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High school courses for Astronomy

Schools / July 2, 2016

"A professional research astronomer does not merely appreciate the beauty and wonder of the objects in the sky. This is the daily challenge - to come to some sort of understanding of the basic underlying physics that gave rise to the universe and the objects in it. It is this challenge and the satisfaction gained by solving these puzzles that drew me to astronomy."

— Tereasa Brainerd, California Institute of Technology. Primary research of interest: the origin and evolution of structure in the universe.

A New Universe to Discover

When astronomer James Scotti was asked to photograph a newly discovered comet with the University of Arizona's 36-inch telescope, he was not prepared for the image that appeared on his computer screen. What he saw was not one comet but a chain of comets that looked like a string of pearls. "I was struck by the unique appearance of a train of individual [comet] nuclei all lined up in a row, " Said Dr. Scotti. "I had never before seen such a unique image in a comet." In fact, nothing like it had been seen by other astronomers either. The pearls were the remnant of a comet that had come too close to Jupiter and broke into at least 21 fragments. Even more extraordinary, 18 months later these comet fragments, known collectively as Comet Shoemaker-Levy 9, would collide with Jupiter, providing astronomers the opportunity to study such an event for the first time!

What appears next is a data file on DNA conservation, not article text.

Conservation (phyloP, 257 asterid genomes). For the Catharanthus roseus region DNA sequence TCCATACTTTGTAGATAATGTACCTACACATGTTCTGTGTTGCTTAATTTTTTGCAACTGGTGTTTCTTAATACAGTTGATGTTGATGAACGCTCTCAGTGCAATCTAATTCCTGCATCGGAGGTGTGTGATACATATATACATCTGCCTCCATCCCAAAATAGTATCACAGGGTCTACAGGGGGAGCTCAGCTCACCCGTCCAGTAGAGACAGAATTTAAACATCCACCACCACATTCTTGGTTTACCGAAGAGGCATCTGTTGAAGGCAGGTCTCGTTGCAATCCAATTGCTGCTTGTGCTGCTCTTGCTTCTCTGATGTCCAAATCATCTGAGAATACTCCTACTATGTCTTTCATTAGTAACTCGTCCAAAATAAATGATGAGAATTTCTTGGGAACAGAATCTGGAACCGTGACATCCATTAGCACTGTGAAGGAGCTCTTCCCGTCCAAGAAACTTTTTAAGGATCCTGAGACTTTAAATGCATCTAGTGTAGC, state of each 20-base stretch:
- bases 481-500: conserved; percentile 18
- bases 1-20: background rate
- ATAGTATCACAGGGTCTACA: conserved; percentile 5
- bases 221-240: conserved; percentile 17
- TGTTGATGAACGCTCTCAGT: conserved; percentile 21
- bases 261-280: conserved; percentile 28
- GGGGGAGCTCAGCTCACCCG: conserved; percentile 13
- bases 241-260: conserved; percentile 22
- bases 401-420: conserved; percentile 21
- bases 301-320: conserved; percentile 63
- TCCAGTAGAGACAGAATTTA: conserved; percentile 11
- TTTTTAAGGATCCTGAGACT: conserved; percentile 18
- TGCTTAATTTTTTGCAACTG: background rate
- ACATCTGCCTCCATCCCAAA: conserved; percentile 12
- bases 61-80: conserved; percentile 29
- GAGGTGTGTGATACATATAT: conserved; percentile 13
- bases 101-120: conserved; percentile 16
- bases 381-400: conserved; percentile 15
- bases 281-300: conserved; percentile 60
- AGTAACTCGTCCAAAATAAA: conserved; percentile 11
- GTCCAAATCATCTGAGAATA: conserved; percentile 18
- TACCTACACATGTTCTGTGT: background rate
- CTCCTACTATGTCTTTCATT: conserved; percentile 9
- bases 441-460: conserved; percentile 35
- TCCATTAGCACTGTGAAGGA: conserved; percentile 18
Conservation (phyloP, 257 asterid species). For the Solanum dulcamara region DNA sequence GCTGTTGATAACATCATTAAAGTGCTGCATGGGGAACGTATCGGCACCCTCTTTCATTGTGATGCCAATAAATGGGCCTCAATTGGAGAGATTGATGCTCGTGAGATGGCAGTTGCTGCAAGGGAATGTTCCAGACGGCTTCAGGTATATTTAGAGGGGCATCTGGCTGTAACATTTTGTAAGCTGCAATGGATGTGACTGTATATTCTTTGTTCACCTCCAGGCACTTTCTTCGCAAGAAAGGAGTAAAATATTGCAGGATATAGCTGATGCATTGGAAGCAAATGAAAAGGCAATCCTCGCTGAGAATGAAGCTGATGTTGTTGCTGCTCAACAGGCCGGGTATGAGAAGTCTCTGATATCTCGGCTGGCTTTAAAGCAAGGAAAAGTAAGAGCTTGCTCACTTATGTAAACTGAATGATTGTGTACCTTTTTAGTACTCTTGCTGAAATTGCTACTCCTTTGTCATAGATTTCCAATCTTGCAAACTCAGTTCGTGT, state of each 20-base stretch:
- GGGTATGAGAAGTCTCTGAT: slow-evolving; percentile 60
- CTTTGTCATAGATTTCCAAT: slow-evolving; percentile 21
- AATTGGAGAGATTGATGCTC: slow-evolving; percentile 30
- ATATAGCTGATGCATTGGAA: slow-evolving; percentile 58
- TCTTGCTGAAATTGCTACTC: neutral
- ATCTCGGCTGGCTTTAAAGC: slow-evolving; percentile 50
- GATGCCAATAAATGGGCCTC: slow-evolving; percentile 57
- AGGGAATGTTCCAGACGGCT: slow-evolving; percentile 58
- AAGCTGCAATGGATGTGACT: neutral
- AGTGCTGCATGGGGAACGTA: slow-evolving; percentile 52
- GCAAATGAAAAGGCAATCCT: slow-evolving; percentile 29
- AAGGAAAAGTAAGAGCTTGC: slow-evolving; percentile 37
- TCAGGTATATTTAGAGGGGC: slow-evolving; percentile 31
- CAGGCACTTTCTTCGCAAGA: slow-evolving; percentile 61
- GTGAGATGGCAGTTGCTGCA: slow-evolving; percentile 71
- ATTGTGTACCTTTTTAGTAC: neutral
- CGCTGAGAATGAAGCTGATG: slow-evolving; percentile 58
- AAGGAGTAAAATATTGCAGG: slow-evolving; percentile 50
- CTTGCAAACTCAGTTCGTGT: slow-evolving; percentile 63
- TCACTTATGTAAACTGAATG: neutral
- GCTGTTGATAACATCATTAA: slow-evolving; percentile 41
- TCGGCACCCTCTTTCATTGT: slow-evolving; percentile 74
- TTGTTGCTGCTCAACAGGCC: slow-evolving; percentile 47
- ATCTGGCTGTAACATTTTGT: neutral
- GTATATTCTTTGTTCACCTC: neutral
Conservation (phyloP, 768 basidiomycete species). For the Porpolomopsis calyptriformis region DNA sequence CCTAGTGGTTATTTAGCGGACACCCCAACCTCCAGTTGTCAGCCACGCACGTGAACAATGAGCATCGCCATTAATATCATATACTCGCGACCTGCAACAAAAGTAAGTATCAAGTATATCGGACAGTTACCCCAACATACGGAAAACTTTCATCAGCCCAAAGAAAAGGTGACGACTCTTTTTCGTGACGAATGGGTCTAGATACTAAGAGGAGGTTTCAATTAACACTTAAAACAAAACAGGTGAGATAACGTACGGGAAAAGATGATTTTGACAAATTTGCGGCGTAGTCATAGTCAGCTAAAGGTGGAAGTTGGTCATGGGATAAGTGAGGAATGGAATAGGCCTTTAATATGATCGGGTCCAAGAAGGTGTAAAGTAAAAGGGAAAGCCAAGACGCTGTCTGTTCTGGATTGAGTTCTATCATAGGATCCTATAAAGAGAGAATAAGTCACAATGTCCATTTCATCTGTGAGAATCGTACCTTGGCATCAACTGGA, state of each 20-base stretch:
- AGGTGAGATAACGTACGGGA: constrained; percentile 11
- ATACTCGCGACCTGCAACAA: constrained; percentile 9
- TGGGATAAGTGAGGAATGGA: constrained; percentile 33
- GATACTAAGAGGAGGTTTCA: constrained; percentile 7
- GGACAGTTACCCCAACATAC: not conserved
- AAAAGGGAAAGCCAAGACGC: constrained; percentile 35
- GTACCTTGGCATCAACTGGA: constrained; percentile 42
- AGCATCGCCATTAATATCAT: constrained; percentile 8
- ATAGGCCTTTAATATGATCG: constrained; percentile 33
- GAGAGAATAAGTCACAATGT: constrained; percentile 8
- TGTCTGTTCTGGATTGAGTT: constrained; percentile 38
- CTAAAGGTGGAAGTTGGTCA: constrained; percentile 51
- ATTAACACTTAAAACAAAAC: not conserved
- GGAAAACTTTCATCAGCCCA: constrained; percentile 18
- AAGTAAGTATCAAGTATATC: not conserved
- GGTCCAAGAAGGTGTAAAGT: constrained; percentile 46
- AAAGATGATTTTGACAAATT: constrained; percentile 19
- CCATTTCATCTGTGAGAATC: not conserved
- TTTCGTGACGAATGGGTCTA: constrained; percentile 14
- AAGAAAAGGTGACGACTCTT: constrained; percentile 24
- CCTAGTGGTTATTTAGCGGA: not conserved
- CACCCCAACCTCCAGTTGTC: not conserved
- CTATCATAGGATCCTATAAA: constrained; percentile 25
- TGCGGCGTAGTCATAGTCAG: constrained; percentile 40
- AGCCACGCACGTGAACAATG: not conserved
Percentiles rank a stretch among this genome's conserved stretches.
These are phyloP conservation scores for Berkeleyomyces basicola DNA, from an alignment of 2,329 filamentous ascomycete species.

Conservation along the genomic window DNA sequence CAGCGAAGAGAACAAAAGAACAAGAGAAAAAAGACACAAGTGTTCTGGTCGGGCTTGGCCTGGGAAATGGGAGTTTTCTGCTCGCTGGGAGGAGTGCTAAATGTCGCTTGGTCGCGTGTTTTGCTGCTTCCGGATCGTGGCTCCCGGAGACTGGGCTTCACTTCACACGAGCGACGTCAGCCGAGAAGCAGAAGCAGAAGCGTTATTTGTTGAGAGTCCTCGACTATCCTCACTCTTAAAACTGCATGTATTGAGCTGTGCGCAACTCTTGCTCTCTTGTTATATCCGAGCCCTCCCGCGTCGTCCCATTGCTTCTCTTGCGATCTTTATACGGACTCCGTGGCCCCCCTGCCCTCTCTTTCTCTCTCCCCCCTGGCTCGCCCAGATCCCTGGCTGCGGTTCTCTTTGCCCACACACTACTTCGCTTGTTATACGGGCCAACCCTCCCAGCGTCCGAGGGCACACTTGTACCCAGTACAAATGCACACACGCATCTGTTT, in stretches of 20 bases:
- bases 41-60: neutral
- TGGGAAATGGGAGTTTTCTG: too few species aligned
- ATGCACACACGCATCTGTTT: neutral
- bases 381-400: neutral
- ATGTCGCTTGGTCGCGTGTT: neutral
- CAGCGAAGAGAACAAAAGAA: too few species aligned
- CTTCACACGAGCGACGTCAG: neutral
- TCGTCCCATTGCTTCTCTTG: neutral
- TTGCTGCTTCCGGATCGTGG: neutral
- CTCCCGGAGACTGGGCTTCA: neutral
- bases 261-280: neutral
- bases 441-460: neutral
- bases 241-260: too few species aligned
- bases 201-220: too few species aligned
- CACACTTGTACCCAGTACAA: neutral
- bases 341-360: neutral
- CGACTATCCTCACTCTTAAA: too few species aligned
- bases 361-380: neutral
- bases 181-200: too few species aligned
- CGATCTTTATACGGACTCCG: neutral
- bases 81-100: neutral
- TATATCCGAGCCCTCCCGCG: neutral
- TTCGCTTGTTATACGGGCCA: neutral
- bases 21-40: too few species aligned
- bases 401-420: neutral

The Magellan spacecraft had already mapped over 84 percent of the surface of Venus with its imaging radar when it revealed a surprising new feature: a narrow channel snaking its way 4, 200 miles across the hellish surface. The channel is 55 miles longer than the Nile River, the longest river on Earth. Water could not have carved out this channel, because the planet's high surface pressure and temperature would have quickly transformed liquid water to vapor. Lava is one possibility, but to carve the narrow channel, it would have had to flow rapidly and with the consistency of paint. "The very existence of such a channel is a great puzzle, " said Dr. Steve Saunders, project scientist for the Magellan mission. "If the long channel were carved by something flowing on the surface, the liquid must have had some unusual properties."

Source: aas.org